'Struggling' teen taking Brent Council to court over its homeless policies

Shadacia White has taken out a judicial review against Brent Council's homeless policies

Shadacia White has taken out a judicial review against Brent Council's homeless policies - Credit: Osborne's Law

A homeless teenager is taking Brent Council to the High Court for "unlawfully" banning hundreds of homeless people from getting a permanent place to live.

Shadacia White spent her childhood "sofa surfing" and currently lives in temporary accommodation with her mother and brother.

Shadacia White is taking Brent Council to the High Court over its housing homeless policy

Shadacia White is taking Brent Council to the High Court over its housing homeless policy - Credit: Osborne's Law

The 18-year-old, who is due to start studying marketing at university this month, "was stunned" when she was told she would not be considered for a home by Brent Council despite being statutory homeless.

Thanks to intervention from her school and help from housing litigation specialists at Osborne's Law, she successfully overturned Brent's decision and has now been placed on the housing list and able to bid for a property. 

But despite her victory Shadacia is seeking to judicially review Brent Council’s policy to “achieve justice” for all of the hundreds of homeless people who have been prevented from bidding for housing for the past eight years, treating them as "no priority".


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“When I turned 18 I applied to be put on the housing list to get a place of my own and I was stunned when I was told I couldn’t be on the list because I am homeless," she said.

"I just thought how can that make sense as surely homeless people need homes the most? I was shocked that they had this policy as they are supposed to be helping people who need it most, but they are refusing to allow homeless people to apply for council houses. It’s just crazy.

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“Osbornes managed to get my case overturned but this unjust and unlawful policy is still in place so that some of the most vulnerable people in society remain homeless.

"As a result, I am continuing my legal fight to help others so that Brent changes this inhumane policy.”

Shadacia White has 'sofa surfed' throughout her childhood with her mother and brother

Shadacia White has 'sofa surfed' throughout her childhood with her mother and brother - Credit: Osborne's Law

She added: “The last few years have been a struggle and there were times when mum took us to Heathrow to sleep as we had nowhere else to go.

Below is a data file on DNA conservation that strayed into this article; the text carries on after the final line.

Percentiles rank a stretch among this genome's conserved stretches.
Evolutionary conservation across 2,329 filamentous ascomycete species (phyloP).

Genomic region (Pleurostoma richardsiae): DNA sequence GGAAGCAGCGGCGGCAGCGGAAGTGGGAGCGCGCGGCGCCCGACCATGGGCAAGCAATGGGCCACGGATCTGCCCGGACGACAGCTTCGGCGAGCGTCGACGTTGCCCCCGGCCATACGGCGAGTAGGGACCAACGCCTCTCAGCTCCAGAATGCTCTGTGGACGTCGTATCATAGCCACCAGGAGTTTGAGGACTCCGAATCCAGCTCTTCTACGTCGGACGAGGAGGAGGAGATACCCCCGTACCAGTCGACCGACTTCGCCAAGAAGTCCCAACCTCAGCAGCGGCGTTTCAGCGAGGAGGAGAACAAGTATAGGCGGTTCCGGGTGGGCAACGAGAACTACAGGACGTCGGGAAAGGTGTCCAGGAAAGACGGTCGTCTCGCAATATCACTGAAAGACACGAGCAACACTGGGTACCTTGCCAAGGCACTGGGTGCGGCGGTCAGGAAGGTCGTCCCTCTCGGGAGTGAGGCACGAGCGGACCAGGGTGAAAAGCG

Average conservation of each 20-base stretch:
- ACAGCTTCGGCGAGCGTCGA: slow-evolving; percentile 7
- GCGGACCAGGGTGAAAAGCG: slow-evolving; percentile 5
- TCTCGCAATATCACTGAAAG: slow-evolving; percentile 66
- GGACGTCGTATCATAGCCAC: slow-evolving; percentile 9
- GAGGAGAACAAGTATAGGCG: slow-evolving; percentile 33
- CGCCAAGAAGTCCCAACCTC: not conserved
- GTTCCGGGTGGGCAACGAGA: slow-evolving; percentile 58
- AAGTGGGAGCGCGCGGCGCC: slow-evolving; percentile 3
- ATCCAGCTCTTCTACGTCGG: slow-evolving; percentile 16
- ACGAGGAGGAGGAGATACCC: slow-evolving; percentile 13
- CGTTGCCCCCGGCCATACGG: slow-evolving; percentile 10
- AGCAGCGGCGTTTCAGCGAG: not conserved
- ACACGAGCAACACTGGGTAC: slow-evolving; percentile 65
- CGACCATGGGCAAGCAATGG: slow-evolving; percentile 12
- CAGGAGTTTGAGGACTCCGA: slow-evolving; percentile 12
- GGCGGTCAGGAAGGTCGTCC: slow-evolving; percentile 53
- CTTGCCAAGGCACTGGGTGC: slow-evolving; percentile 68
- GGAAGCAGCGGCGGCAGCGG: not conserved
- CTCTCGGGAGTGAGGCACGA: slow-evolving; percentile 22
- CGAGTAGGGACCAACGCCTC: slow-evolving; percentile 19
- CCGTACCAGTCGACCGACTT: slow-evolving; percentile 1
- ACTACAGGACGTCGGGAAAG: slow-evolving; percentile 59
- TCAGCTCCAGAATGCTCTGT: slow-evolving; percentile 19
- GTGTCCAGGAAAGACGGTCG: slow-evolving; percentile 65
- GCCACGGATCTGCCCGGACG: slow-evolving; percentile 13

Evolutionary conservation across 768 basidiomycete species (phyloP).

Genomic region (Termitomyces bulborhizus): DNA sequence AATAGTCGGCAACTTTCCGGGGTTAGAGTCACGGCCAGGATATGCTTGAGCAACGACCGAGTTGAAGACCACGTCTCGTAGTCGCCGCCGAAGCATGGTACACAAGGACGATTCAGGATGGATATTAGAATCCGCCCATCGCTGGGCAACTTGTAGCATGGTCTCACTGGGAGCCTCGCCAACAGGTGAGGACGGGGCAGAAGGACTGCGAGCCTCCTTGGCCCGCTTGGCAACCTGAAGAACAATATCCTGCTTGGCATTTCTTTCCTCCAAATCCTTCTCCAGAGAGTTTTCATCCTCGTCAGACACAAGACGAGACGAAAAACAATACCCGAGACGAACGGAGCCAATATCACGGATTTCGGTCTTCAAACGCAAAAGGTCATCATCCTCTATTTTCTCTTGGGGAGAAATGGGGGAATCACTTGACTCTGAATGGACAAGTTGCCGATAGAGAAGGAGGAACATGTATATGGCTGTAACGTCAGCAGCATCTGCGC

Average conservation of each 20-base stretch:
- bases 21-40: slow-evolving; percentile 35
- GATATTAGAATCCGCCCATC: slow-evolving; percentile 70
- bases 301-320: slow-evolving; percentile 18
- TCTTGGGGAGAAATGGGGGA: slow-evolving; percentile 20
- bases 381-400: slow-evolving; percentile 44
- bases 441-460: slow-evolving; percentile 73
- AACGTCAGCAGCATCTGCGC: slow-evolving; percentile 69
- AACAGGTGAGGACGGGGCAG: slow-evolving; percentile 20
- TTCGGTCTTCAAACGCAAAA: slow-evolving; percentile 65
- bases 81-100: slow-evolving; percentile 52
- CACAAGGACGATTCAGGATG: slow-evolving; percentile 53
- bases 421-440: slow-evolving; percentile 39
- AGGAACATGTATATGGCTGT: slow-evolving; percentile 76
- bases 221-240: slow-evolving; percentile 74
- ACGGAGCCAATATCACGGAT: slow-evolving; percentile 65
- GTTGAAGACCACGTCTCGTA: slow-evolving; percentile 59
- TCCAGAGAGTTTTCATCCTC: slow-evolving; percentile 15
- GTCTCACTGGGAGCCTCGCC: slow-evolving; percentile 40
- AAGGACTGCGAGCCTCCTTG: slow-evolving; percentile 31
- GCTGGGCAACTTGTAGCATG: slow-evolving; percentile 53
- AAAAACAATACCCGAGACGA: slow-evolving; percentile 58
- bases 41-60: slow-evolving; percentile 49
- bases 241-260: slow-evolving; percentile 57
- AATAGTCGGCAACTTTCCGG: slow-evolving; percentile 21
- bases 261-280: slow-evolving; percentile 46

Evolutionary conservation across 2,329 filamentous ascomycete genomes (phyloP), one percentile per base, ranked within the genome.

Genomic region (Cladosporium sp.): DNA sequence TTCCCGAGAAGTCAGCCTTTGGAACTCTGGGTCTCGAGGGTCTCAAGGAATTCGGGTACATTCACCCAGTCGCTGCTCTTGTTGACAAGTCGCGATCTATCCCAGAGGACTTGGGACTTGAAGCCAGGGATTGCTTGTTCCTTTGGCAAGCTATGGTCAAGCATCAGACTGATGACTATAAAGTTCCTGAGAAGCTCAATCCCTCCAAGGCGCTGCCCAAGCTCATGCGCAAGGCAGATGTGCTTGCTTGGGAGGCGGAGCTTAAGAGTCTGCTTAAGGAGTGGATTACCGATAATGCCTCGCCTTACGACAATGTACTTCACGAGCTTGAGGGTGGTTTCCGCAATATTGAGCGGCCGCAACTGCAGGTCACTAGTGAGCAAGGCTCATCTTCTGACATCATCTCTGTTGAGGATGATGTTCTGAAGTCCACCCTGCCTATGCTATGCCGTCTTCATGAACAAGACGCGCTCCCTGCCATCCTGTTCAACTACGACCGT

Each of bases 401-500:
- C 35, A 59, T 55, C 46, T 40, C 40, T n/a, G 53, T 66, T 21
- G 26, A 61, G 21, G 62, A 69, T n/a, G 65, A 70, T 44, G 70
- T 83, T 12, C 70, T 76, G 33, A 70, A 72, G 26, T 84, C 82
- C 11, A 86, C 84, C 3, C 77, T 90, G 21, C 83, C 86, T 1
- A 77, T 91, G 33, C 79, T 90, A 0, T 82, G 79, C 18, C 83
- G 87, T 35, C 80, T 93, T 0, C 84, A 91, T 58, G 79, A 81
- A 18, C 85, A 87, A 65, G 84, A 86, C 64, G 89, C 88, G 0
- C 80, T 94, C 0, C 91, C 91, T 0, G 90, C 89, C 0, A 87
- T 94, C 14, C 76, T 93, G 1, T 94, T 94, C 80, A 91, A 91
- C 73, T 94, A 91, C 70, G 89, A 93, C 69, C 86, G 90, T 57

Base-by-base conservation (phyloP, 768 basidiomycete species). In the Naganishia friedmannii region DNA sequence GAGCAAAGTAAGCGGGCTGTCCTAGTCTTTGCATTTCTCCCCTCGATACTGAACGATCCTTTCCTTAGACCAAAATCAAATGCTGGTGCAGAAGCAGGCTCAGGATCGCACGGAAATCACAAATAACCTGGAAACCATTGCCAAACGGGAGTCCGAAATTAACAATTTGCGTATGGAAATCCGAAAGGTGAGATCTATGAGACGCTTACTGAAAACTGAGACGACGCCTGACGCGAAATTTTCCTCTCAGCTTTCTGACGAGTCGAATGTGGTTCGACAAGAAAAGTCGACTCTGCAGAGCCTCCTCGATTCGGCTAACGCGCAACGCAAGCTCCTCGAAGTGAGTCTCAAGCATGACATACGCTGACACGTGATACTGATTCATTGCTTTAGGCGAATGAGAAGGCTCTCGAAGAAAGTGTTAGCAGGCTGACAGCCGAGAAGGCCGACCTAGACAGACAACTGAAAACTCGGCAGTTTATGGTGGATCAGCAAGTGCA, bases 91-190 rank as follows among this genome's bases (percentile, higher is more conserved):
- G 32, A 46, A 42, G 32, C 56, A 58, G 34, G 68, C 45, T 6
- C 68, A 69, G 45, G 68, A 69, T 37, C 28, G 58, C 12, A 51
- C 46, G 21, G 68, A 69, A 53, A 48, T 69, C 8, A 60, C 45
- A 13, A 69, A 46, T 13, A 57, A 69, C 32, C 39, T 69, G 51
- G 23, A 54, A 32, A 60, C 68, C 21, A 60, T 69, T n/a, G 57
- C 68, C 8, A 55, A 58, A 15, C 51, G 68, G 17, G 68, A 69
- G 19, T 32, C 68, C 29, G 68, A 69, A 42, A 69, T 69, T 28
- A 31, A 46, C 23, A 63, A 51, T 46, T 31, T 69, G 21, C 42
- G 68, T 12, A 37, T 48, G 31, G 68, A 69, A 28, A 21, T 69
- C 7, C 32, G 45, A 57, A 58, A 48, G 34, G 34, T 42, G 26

"Mum would just walk around all day in the cold. I went into school and told them what was happening and that I just wanted somewhere warm to stay and they got me a social worker and temporary accommodation.

“While I am so relieved that I have been placed on the list there are hundreds more being placed in a terrible position of being homeless and then not being able to get on a housing list because they are homeless.

"It’s a ridiculous catch-22 situation and I am determined to keep fighting until Brent change their policy to give all homeless people a chance of getting somewhere permanent to live.”

A Freedom of Information request by Osbornes Law has revealed that 847 homeless people have been barred from getting a home by the council in the past eight years.

Brent Council’s allocation scheme places applicants in priority bands D to A, where A is the highest priority. People in higher priority bands will out-bid people in lower priority bands who express an interest in the same property on Brent’s housing register.

People in band D are not allowed to bid at all, unless the council has accepted a 'main housing duty'.

Osborne's solicitor Sam O’Flaherty, representing Shadacia, said: “Brent Council has been unlawfully denying hundreds of homeless applicants their right to bid on the housing list.

"What is most concerning is that this policy appears to have been in place for eight years and may have affected many more people than the council has on record, because of the way it records the data and the risk that it will not always recognise that someone meets the legal definition of "homeless".

Mr O' Flaherty said it was "testament to the type of person Shadacia is" that she is seeking a judicial review. "Even though she has won her own case she is committed to helping the hundreds of vulnerable people in need of a home but who have been unlawfully abandoned by a policy leaving them homeless,” he added.

Brent Council told Osborne's that it "did not know about the issue with their policy" until Shadacia’s solicitors wrote to them on March 11 raising it.

The council has agreed to change its policy to allow the homeless unlawfully excluded under the present allocation scheme to bid for housing under an amended scheme, but it has said that this will not take place until at least January or February 2022 because of their consultation and approval procedures.

However, Mr O'Flaherty believes Brent's plans could still leave many homeless households unable to bid for social housing, and that the extent of the delay is "not justified".

The High Court listing is due to take place on  October 27.

Brent Council has been contacted.


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